Thirty years ago, a Hollywood crew built a baseball diamond in rural Iowa for what would become an iconic movie. Today, the site is one of Iowa’s top tourist attractions, drawing fans from around the world.
Wendol Jarvis still remembers the day he and Field of Dreams director Phil Robinson found the farm where the movie was shot. Jarvis, then the film commissioner for the state of Iowa, had spent several weeks in 1987 and early 1988 scouting locations for the film. When he showed Robinson the “stereotypical farmhouse” in “a little valley surrounded by cornfields,” Robinson declared it was the spot where he wanted to make his movie.
Robinson convinced Don Lansing, the farm’s owner, and his neighbor Al Ameskamp, to let them use their properties for the movie—including plowing part of their cornfields to build a regulation baseball diamond. Filming and the accompanying excitement took over, not just at the two farms, but all of Dyersville, a small town with a population of fewer than 5,000 residents three-and-half hours west of Chicago.
It brings out the best in people. There’s no selfishness. People patiently wait in line to hit. They step up to pitch. They field the ball.”
For those who have been lost in Iowa cornfields for the last three decades, Field of Dreams tells the story of Ray Kinsella (Kevin Costner), a struggling farmer who hears voices telling him to build a baseball diamond in the middle of his fields. He does and, more inconceivably, the ghosts of baseball greats emerge from the corn to play. Eventually, they are joined by Kinsella’s father, who played briefly, and throngs of fans who, as James Earl Jones’ character predicts, “will come to Iowa for reasons they can’t even fathom. They’ll turn up at your driveway not knowing for sure why they’re doing it. They’ll arrive at your door as innocent as children, longing for the past.”
Despite Jones’ prediction and the film’s famous line—“If you build it, he will come,”—Lansing and Ameskamp didn’t actually believe anyone would. Lansing kept his share of the baseball diamond for friends and family who wanted to stop by and play, but worried about losing money on land he could be farming, Ameskamp plowed under his portion of the field—left and center field. When the movie came out and became a huge hit, people did come and Ameskamp rebuilt.
In the beginning, when a trickle of fans pilgrimaged, the field was unkempt.
“It didn’t look like it should,” said Keith Rahe, Lansing’s neighbor. “Someone came and stole home plate. There were weeds. We got a new plate. We helped make it look nice. We’d be there and people would come and want to play ball. The guys would pitch to them.”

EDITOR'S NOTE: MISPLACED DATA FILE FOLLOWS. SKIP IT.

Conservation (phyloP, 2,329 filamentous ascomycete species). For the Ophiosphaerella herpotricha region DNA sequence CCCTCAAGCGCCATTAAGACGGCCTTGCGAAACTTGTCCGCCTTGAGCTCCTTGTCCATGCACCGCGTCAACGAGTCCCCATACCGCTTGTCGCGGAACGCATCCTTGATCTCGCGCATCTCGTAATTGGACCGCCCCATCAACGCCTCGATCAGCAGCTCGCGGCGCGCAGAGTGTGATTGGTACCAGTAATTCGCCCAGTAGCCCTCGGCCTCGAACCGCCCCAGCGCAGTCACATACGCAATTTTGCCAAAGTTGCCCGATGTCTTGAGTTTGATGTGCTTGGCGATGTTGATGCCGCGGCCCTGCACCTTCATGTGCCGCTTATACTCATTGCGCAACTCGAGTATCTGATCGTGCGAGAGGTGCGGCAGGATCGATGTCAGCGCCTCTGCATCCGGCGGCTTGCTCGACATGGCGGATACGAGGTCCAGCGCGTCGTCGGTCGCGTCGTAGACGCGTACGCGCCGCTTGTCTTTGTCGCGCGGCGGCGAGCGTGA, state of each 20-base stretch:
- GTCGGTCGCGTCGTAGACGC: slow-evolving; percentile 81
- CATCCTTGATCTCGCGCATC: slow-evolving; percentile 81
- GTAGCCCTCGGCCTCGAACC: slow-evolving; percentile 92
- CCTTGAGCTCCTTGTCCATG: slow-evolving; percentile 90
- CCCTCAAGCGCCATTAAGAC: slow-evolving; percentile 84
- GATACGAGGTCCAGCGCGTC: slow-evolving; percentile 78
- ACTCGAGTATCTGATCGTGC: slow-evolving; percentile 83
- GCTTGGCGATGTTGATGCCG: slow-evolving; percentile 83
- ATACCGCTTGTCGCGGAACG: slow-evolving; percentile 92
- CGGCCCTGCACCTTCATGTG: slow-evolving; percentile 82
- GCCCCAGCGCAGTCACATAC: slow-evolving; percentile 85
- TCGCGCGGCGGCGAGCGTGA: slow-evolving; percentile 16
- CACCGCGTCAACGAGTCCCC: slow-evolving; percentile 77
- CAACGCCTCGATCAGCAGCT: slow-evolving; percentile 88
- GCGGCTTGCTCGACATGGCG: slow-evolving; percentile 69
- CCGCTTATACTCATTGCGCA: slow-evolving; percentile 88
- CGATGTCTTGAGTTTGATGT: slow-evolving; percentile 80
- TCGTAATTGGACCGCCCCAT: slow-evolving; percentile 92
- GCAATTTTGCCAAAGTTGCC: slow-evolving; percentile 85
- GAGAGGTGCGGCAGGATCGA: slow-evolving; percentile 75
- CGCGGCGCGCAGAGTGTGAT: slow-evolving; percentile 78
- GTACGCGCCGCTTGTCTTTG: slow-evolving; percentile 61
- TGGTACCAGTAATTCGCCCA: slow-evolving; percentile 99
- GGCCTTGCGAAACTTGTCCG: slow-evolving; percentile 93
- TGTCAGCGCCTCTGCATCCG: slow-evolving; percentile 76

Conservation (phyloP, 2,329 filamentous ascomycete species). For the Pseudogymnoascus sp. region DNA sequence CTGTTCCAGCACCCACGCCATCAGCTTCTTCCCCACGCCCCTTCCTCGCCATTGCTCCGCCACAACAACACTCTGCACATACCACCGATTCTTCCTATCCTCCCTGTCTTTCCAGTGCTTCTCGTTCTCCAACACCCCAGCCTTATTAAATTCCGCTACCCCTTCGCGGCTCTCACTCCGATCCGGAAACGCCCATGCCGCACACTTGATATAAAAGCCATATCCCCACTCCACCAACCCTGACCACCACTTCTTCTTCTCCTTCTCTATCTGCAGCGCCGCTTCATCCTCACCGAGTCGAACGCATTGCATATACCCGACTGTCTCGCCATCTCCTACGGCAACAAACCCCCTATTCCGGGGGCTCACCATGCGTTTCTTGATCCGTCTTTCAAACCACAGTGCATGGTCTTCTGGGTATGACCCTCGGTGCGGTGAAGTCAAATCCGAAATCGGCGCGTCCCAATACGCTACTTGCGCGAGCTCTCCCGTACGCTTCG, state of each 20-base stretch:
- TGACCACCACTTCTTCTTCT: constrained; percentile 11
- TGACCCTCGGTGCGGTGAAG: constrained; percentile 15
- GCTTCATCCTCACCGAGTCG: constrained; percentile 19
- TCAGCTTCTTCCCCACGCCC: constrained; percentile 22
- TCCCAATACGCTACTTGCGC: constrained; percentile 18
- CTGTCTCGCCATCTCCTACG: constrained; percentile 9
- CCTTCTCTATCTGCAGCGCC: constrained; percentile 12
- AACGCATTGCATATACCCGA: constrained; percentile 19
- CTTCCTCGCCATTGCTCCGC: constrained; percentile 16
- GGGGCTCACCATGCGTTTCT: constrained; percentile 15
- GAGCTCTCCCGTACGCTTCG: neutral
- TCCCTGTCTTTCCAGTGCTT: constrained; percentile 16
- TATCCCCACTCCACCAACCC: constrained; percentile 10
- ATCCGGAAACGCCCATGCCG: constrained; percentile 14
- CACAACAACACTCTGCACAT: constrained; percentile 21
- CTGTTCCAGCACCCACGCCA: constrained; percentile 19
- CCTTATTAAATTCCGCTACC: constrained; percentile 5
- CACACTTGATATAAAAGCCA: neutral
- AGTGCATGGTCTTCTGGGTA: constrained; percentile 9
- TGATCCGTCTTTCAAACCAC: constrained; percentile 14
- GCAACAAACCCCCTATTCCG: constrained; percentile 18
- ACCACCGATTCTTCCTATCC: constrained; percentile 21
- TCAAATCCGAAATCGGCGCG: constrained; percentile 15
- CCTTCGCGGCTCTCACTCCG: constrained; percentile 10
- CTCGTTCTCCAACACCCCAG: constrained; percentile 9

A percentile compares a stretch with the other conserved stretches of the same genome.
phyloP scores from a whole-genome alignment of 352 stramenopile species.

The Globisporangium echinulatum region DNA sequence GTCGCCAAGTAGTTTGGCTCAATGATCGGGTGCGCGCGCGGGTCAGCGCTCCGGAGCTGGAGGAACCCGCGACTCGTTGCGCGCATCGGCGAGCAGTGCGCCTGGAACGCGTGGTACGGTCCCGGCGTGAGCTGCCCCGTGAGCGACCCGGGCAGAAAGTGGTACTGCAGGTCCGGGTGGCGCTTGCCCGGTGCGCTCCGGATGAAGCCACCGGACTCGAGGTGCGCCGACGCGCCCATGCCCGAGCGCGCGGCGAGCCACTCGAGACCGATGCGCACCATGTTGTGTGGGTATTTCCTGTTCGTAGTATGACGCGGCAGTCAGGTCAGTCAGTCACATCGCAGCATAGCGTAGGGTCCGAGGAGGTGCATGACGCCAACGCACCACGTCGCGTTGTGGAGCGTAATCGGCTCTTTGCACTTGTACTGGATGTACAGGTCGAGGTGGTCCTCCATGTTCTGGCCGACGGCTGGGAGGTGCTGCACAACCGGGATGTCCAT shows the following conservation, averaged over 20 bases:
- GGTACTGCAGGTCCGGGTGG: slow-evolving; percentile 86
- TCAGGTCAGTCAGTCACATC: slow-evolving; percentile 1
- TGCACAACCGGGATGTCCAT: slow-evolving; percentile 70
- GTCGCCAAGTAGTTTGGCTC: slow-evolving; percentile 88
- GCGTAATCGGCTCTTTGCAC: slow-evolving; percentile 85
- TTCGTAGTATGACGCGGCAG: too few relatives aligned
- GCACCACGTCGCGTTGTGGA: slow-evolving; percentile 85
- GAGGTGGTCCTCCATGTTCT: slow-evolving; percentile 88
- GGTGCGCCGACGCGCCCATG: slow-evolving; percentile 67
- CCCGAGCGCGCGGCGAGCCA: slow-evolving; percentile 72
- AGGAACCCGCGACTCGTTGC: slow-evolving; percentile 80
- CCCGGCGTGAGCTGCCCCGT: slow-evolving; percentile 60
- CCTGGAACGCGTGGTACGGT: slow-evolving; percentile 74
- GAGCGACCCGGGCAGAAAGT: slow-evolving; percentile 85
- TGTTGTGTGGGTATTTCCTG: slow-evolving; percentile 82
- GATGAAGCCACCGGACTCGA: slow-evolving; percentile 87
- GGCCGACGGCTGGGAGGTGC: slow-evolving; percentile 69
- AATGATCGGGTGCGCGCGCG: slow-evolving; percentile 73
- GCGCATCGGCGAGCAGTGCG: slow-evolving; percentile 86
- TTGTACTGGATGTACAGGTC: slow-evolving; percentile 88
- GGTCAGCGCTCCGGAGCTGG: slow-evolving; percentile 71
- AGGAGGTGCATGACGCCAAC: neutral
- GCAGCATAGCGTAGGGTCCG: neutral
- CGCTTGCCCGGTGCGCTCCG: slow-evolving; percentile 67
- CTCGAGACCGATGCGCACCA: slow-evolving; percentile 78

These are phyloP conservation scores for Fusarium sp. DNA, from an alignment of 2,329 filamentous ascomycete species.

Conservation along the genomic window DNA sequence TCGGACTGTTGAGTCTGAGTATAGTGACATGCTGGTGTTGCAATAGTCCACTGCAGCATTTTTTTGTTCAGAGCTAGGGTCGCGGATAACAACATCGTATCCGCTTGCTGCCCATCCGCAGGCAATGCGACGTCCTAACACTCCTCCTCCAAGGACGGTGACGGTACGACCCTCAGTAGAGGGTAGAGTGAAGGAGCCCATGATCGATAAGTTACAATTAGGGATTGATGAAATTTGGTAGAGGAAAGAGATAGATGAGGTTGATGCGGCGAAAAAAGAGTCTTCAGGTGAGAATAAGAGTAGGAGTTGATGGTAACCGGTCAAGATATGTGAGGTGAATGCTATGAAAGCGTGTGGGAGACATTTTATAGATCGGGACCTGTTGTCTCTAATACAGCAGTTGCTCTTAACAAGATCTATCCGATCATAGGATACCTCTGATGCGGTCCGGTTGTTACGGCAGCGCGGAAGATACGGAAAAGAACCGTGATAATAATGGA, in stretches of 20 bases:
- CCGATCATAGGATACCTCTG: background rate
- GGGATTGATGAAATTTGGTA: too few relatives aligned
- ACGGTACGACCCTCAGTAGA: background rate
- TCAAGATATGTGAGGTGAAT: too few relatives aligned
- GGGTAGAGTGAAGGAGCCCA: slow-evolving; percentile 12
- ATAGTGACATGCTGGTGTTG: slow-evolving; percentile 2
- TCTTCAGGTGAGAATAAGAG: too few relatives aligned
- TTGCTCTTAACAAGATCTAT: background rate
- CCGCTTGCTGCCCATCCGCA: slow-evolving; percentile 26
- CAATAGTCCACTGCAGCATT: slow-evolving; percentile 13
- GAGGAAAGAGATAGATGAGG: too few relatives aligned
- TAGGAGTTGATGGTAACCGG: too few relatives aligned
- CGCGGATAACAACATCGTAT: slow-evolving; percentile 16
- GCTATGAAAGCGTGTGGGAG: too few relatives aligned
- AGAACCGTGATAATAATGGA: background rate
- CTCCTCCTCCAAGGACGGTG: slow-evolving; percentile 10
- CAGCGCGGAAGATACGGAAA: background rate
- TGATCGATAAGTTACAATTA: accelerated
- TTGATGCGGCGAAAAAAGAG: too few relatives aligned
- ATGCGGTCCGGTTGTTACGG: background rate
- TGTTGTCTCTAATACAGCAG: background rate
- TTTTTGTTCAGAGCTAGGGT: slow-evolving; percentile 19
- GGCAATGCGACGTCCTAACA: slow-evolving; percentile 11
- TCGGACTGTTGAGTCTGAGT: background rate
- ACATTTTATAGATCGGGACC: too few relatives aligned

“The guys” were several of the film’s ghost players and extras, many of whom had played ball in college and the minors. Occasionally, they’d don their costumes and come out of the cornfields, play ball with the visitors for a bit, and then disappear back into the corn. One day a regional reporter witnessed the antics and wrote a piece about the real ghost players.
“The next Sunday I was at home with my family and Don (Lansing) called and said, ‘Are you planning on coming out here with the guys?’” said Rahe. “I said not really. He said, would you? There are 400 people out here. So we did and it grew.”
The Ghost Players routine morphed into a mix of comedy show an opportunity for kids to play ball with them. In the mid-1990s, it became so popular Rahe quit his job as a farmer to manage the team who as in demand for fundraisers and performances with the USO all over the world. After September 11, the team stopped traveling to military bases and, as the players got older, limited their appearances to the field and special events. Today, the Ghost Players perform on a handful of Sundays in July and August, emerging from the corn in vintage uniforms.
As James Earl Jones’ character predicts, “They’ll turn up at your driveway not knowing for sure why they’re doing it. They’ll arrive at your door as innocent as children, longing for the past.”
Throughout the years, the site has remained surprisingly uncommercial. Until Ameskamp died and Lansing bought his part of the field, the two farmers ran competing snack and souvenir stands. But visiting the field and attending the Ghost Player games has always been free.
In 2011, Don Lansing sold his farm to Go the Distance Baseball LLC, which had ambitious plans to create a complex for youth baseball. The plans got held up in local controversy and zoning battles that grew largely out of the misunderstanding that the original field would be replaced. However, the plans outline a sports complex behind and out of sight of the movie site. But Denise Stillman, the visionary behind the expansion, died and plans remain uncertain.
The company did open up the house for tours. The guided tour, which ends with a photo op on your own phone in the porch swing, costs $20 for adults. But the field remains intentionally uncommercial and unassuming, maintaining the purity that fans of the film still seek out.
“The Lansing family pushed to keep it simple,” said Rahe. “They wanted anyone to be able to come. They’ve done a really good job and I think that has an allure. I think people feed off that. It brings out the best in people. There’s no selfishness. People patiently wait in line to hit. They step up to pitch. They field the ball.”
Thirty years later, the nostalgic, untarnished feel of the site combined with an easy-going Midwestern affability and adoring fan base continues to draw more than 100,000 visitors annually.
“I think it’s a real tribute to the movie, but also what it really stands for—relationships with family and a second chance to rectify a wrong,” says Rahe. “That can apply to anyone.”